As an educator I see the pastoral care of students as an essential part of the role. As part of this I act as a Personal Tutor to several students at each academic level and strive to excel in this position of care and responsibility by continually acting on the behalf, and for the benefit, of my students. 

Research interests

My research interests lie within the subject area of remote sensing, but in particular environmental remote sensing. As the main subject of my PhD thesis, and research beyond, I am keenly interested in the role of remote sensing in vegetation studies and how removal or changes to vegetation can affect our environment. This has led me to research in modelling and application of different technologies but mainly focusing on the use of synthetic aperture radar (SAR). Since becoming an independent researcher I have been involved in lidar and radar work with emphasis on interferometry (InSAR) and polarimetry applications (PolInSAR) for both biomass and forest structure determination, and also for the investigation of Savanna and grassland dynamics within a wider framework of contributing to knowledge of the terrestrial carbon cycle. Working on this theme has involved integration into my research of radar systems such as ALOS PALSAR, UAVSAR, and lidar systems such as GLAS, LVIS.

In broader terms I am actively involved in climate change research related to landuse/landcover change, and the role of the terrestrial biosphere.  My work involves strong collaboration with the Global Ecology Lab at the University of Maryland, Edinburgh Earth Observatory at the University of Edinburgh, NASA Jet Propulsion Lab, NASA Goddard Space Flight Centre and the Chinese Academy of Sciences. It also involves fruitful collaborations closer to home at the University of Brighton through my research group and PhD students.  

I encourage those interested in collaborating on remote sensing themed research to feel free to contact me and to begin the process of conducting high impact science.

Education/Academic qualification

PhD, University of Edinburgh

1 Oct 20071 Sep 2011

Award Date: 1 Jul 2012

Master, University of Bradford

1 Oct 20041 Jul 2005

Award Date: 1 Jul 2005

Bachelor, University of Edinburgh

1 Oct 20001 Jul 2004

Award Date: 1 Jul 2004

External positions

Adjunct Assistant Research Professor, University of Maryland, College Park

1 Oct 2013 → …

Research Associate, University of Maryland, College Park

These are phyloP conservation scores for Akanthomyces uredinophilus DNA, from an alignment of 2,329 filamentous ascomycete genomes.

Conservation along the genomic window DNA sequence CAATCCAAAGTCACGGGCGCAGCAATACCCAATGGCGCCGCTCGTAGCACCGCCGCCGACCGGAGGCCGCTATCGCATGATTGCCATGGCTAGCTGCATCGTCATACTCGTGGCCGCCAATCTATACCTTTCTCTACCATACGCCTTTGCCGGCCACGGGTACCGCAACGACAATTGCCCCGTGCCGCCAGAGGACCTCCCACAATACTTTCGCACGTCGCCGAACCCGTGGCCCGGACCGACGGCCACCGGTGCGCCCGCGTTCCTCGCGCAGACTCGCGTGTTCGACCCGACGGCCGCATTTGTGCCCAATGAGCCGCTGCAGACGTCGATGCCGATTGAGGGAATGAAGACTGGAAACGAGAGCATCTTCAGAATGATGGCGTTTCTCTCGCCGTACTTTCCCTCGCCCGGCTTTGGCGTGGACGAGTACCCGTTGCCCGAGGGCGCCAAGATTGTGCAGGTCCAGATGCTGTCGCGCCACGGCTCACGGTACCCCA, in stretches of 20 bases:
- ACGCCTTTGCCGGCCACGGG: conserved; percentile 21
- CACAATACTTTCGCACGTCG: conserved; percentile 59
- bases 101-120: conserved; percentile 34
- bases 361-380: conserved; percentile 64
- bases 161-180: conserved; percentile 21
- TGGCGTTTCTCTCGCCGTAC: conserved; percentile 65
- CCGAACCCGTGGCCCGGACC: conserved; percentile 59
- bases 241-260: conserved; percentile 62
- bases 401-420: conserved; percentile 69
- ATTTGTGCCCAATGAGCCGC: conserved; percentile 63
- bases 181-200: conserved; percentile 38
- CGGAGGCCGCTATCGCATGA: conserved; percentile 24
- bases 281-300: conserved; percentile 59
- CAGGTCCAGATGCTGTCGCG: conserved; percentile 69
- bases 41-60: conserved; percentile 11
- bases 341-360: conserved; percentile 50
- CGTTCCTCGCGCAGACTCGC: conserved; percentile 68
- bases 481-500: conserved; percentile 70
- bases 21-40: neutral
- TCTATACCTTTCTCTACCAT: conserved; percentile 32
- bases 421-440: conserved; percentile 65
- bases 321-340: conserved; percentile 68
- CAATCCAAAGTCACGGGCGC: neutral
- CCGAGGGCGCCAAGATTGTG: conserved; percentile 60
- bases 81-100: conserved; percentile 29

1 Oct 20111 Oct 2013

Geophysicist, GSB Prospection Ltd.

1 Oct 20051 Oct 2007

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Research Output

  • 15 Article
  • 3 Conference contribution with ISSN or ISBN
  • 1 Abstract

Remote Benthic Habitat Mapping Using Sunglint corrected multispectral Imagery in Bahrain waters

Alkhuzaei, M., Brolly, M., Burnside, N., Carey, C. & Maniatis, G., 23 Mar 2020. 1 p.

Research output: Contribution to conferenceAbstract

Open Access

Remote mapping of foodscapes using sUAS and a low cost BG-NIR sensor

Alonso-Martinez, L., Ibanez-Alverez, M., Brolly, M., Burnside, N., Calleja, J., Pelaez, M., Lopez-Sanchez, A., Bartolome, J., Fanlo, H., Lavin, S., Perea, R. & Serrano, E., 16 Feb 2020, In : Science of the Total Environment. 718, 13 p., 137357.

Research output: Contribution to journalArticle

  • The role of wild ungulates in nutrient cycling in Mediterranean ecosystems: a pending issue

    Barbero-Palacios, L., Carreira, J., Baraza, E., Krumins, J., Brolly, M., Burnside, N., Bartolome, J., Lavin, S., Calleja, J., Carvalho, J., Torres, R., Barrio, I., Perea, R. & Serrano, E., 31 May 2020, In : Galemys. 32, 3 p.

    Research output: Contribution to journalArticle

    Open Access

    Modeling Aboveground Biomass in Hulunber Grassland Ecosystem by Using Unmanned Aerial Vehicle Discrete Lidar

    Wang, D., Xin, X., Shao, Q., Brolly, M., Zhu, Z. & Chen, J., 19 Jan 2017, In : Sensors. 17, 1, p. 1-19 19 p.

    Research output: Contribution to journalArticle

    Open Access
  • Understanding ‘saturation’ of radar signals over forests

    Joshi, N., Mitchard, E., Brolly, M., Schumacher, J., Fernández-Landa, A., Johannsen, V. K., Marchamalo, M. & Fensholt, R., 14 Jun 2017, In : Scientific Reports. 7

    Research output: Contribution to journalArticle

    Open Access